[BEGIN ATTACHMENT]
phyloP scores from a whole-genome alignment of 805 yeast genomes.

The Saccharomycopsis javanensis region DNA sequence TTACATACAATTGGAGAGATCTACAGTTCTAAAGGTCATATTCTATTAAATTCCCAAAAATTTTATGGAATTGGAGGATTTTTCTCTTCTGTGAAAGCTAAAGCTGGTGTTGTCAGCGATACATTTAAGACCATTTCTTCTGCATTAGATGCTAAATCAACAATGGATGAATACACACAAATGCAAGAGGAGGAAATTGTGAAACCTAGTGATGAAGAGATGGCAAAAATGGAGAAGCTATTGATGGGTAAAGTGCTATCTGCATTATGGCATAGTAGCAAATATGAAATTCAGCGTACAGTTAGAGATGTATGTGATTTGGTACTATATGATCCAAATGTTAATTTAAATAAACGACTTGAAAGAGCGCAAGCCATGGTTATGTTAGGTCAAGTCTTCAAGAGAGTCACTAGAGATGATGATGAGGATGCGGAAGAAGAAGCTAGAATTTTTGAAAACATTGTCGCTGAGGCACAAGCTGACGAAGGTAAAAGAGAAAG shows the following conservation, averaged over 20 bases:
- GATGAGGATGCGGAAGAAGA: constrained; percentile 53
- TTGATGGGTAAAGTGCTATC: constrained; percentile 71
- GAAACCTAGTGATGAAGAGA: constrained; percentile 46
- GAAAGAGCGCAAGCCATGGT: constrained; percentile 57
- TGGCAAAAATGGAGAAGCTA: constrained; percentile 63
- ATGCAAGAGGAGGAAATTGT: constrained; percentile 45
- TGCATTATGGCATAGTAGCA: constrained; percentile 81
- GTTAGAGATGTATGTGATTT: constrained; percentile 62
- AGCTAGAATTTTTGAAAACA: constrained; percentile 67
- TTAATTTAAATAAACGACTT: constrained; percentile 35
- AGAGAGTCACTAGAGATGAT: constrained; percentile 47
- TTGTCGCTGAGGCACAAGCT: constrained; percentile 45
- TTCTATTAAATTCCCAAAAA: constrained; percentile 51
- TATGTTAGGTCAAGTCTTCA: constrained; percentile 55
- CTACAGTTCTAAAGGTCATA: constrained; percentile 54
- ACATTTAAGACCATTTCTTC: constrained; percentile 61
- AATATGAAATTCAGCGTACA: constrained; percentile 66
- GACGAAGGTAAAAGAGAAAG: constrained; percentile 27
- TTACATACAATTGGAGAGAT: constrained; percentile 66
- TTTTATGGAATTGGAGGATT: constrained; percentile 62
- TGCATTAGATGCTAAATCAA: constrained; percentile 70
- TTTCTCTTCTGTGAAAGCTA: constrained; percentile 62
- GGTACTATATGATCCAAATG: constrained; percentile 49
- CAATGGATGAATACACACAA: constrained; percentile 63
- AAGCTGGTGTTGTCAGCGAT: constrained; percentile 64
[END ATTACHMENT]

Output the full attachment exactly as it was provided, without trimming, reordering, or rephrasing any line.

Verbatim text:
phyloP scores from a whole-genome alignment of 805 yeast genomes.

The Saccharomycopsis javanensis region DNA sequence TTACATACAATTGGAGAGATCTACAGTTCTAAAGGTCATATTCTATTAAATTCCCAAAAATTTTATGGAATTGGAGGATTTTTCTCTTCTGTGAAAGCTAAAGCTGGTGTTGTCAGCGATACATTTAAGACCATTTCTTCTGCATTAGATGCTAAATCAACAATGGATGAATACACACAAATGCAAGAGGAGGAAATTGTGAAACCTAGTGATGAAGAGATGGCAAAAATGGAGAAGCTATTGATGGGTAAAGTGCTATCTGCATTATGGCATAGTAGCAAATATGAAATTCAGCGTACAGTTAGAGATGTATGTGATTTGGTACTATATGATCCAAATGTTAATTTAAATAAACGACTTGAAAGAGCGCAAGCCATGGTTATGTTAGGTCAAGTCTTCAAGAGAGTCACTAGAGATGATGATGAGGATGCGGAAGAAGAAGCTAGAATTTTTGAAAACATTGTCGCTGAGGCACAAGCTGACGAAGGTAAAAGAGAAAG shows the following conservation, averaged over 20 bases:
- GATGAGGATGCGGAAGAAGA: constrained; percentile 53
- TTGATGGGTAAAGTGCTATC: constrained; percentile 71
- GAAACCTAGTGATGAAGAGA: constrained; percentile 46
- GAAAGAGCGCAAGCCATGGT: constrained; percentile 57
- TGGCAAAAATGGAGAAGCTA: constrained; percentile 63
- ATGCAAGAGGAGGAAATTGT: constrained; percentile 45
- TGCATTATGGCATAGTAGCA: constrained; percentile 81
- GTTAGAGATGTATGTGATTT: constrained; percentile 62
- AGCTAGAATTTTTGAAAACA: constrained; percentile 67
- TTAATTTAAATAAACGACTT: constrained; percentile 35
- AGAGAGTCACTAGAGATGAT: constrained; percentile 47
- TTGTCGCTGAGGCACAAGCT: constrained; percentile 45
- TTCTATTAAATTCCCAAAAA: constrained; percentile 51
- TATGTTAGGTCAAGTCTTCA: constrained; percentile 55
- CTACAGTTCTAAAGGTCATA: constrained; percentile 54
- ACATTTAAGACCATTTCTTC: constrained; percentile 61
- AATATGAAATTCAGCGTACA: constrained; percentile 66
- GACGAAGGTAAAAGAGAAAG: constrained; percentile 27
- TTACATACAATTGGAGAGAT: constrained; percentile 66
- TTTTATGGAATTGGAGGATT: constrained; percentile 62
- TGCATTAGATGCTAAATCAA: constrained; percentile 70
- TTTCTCTTCTGTGAAAGCTA: constrained; percentile 62
- GGTACTATATGATCCAAATG: constrained; percentile 49
- CAATGGATGAATACACACAA: constrained; percentile 63
- AAGCTGGTGTTGTCAGCGAT: constrained; percentile 64